• Discuss: How should a “mass shooting” be defined? Should mass shootings in public places be counted separately from those in private spaces, such as residences? What are the possible implications of these decisions on public policy debates?
NO: Anti-gun activists are not using red lightbulbs on their porches to signal that their home is gun-free.
  • Note: This claim was originally created in May 2016 by a site called Immediate Safety (its “about us” reads in part, “We have the ability to make the entire world safer, and we have the power to do it without delay”) and has gone viral again. While the piece itself is not clearly labeled satire, it does (as Snopes.com points out) contain several indicators that it’s fiction, including that the article was written by Dr. I.M. Swindler and attributes the “red lighting” movement to the Department of Protecting Everyone (DOPE).
  • Misinformation patterns:
    • Old viral rumors often recirculate when a new context occurs — in this instance, the reinvigorated gun debate following the Feb. 14 school shooting in Parkland, Fla.
    • Elements from satirical pieces are frequently repurposed in new forms elsewhere online. Immediate Safety’s original “satirical” claim was transformed into a viral meme by The Liberty Project, a hyperpartisan content aggregator. The meme circulates online with no disclaimers or attributions to the original context.
  • Discuss: Why are memes such an effective form for the distribution of outrageous claims?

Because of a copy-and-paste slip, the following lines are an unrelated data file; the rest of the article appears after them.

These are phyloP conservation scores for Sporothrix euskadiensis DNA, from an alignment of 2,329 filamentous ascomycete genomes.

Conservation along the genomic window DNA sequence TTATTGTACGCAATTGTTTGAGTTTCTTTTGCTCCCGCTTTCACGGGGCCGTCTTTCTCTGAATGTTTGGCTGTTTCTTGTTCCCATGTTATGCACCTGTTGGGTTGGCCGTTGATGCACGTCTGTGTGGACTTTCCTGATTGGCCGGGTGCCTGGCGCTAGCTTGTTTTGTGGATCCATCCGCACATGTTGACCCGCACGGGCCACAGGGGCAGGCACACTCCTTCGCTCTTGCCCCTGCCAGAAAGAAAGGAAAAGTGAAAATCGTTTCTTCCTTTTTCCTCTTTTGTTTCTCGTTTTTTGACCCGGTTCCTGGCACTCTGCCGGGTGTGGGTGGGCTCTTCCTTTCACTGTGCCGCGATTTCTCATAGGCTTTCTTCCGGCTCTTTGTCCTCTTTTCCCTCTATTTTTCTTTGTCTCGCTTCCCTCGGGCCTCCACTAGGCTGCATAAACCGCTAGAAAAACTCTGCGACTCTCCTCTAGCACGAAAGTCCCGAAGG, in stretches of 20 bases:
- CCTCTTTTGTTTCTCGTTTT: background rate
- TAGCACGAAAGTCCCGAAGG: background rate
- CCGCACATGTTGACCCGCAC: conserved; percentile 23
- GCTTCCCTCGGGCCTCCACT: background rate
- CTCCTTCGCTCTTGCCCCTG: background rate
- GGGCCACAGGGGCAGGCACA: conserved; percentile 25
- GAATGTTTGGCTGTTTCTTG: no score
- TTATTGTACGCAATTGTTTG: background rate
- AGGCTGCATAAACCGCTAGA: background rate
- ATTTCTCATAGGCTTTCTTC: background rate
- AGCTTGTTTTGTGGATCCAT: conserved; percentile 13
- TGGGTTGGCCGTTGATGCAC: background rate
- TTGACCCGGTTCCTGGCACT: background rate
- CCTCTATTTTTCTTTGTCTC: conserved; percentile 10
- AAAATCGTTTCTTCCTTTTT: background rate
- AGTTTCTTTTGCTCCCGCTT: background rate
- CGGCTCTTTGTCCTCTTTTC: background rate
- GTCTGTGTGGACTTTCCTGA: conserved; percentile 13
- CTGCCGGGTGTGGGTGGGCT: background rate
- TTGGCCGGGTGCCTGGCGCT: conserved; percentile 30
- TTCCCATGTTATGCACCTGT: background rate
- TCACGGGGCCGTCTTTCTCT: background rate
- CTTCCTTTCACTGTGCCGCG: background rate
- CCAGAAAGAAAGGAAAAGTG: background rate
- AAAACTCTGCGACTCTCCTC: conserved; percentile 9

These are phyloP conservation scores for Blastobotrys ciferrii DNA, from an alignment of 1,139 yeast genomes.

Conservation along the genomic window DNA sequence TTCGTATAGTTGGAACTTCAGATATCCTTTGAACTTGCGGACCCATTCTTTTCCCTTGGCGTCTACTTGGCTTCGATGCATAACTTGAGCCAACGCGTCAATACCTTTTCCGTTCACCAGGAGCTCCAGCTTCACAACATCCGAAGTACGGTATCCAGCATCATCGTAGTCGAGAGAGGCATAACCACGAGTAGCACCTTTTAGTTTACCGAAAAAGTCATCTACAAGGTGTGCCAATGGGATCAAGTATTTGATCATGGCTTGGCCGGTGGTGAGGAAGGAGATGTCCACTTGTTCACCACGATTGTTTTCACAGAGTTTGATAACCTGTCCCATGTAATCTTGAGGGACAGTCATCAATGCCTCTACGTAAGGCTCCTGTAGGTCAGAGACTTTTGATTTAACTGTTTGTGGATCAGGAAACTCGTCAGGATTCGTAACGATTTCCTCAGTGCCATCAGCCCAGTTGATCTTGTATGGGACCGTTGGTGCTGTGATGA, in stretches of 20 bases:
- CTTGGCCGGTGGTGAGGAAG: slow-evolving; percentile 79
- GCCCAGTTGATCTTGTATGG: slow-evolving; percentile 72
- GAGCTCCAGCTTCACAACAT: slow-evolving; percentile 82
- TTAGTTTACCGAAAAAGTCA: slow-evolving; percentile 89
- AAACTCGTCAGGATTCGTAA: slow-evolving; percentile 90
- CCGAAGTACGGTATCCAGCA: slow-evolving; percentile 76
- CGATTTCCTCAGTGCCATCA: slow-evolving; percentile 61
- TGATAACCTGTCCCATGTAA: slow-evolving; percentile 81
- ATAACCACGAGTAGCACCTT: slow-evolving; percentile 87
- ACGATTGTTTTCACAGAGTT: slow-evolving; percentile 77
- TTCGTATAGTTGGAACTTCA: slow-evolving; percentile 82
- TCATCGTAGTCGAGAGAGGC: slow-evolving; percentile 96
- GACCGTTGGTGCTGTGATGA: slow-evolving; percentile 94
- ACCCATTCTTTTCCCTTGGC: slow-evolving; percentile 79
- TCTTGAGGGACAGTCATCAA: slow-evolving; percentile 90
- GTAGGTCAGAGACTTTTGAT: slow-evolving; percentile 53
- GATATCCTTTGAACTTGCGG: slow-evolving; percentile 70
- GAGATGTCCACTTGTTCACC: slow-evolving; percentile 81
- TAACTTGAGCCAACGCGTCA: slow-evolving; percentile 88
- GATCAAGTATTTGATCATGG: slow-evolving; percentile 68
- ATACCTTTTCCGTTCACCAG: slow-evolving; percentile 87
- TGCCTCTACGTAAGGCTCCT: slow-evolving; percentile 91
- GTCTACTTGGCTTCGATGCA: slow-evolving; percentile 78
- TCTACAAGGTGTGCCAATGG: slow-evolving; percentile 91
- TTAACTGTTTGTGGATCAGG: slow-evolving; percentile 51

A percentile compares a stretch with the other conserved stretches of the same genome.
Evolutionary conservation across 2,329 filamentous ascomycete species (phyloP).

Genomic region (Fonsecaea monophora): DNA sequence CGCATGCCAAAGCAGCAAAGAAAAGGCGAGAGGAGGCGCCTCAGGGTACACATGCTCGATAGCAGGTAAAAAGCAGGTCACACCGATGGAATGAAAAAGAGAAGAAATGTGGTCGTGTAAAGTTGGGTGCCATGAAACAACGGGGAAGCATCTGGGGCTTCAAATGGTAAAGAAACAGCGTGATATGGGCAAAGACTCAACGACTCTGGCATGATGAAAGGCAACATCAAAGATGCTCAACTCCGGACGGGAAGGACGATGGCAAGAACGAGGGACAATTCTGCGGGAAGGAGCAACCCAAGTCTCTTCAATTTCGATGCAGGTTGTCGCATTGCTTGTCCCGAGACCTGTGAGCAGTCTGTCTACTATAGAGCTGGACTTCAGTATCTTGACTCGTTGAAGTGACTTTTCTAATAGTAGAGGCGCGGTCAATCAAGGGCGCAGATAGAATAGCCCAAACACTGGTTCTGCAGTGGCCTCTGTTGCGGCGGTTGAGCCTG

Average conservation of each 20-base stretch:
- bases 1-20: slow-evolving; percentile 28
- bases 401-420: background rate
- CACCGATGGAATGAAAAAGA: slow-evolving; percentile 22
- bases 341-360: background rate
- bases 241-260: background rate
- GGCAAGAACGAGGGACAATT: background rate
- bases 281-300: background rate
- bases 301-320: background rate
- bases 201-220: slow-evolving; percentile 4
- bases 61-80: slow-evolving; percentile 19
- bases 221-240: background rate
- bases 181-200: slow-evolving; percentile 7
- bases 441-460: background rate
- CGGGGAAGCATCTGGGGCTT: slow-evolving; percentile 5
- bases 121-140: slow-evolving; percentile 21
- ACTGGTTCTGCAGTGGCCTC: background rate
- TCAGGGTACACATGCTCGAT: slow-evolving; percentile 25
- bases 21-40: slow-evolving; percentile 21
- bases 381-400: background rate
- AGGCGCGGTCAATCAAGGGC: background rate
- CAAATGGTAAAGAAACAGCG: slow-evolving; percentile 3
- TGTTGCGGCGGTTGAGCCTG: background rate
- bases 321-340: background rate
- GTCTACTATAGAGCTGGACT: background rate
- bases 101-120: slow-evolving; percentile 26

NO:  An emergency medical technician who was called to the scene at Marjory Stoneman Douglas High School in Parkland, Fla., was not told to “stand down.” YES: An EMT who was on the scene told a reporter for a local Fox affiliate that emergency medical responders were asking to go into the school but were not allowed in until police gave the OK.

NO:  U.S. Navy SEALs were not part of a series of attempts to scale border wall prototypes as a test in January. YES: Specially trained units from U.S. Customs and Border Protection and some U.S. military special forces personnel tried and generally failed to breach the wall prototypes “using jackhammers, saws, torches and other tools and climbing devices.”

NO:  CNN did not buy “an industrial-sized washing machine to help its journalists … spin the news,” as claimed in a piece in The Babylon Bee, which calls itself a “Christian news satire” site. YES: Snopes.com debunked this satirical claim, citing instances in which consumers mistook The Babylon Bee’s content as news. YES: Because Snopes is one of several fact-checking organizations that work with Facebook to flag disputed content (which then gets downgraded by the platform’s algorithm), the entry triggered a warning notification to The Babylon Bee’s Facebook page. It also initially caused some users to receive a notification before sharing the link. Facebook later said that the flag was a mistake.

  • Discuss: When does satire become something that needs to be debunked? Does satire that most people find obvious still need to be clearly labeled? Should labels for all pieces of satire be included in social media previews (the teaser visuals and text that appear when a link is shared on a platform)? Do labels “ruin” the effect of satire? Can satire be used to express thoughtful opinions that make a positive contribution to the national conversation?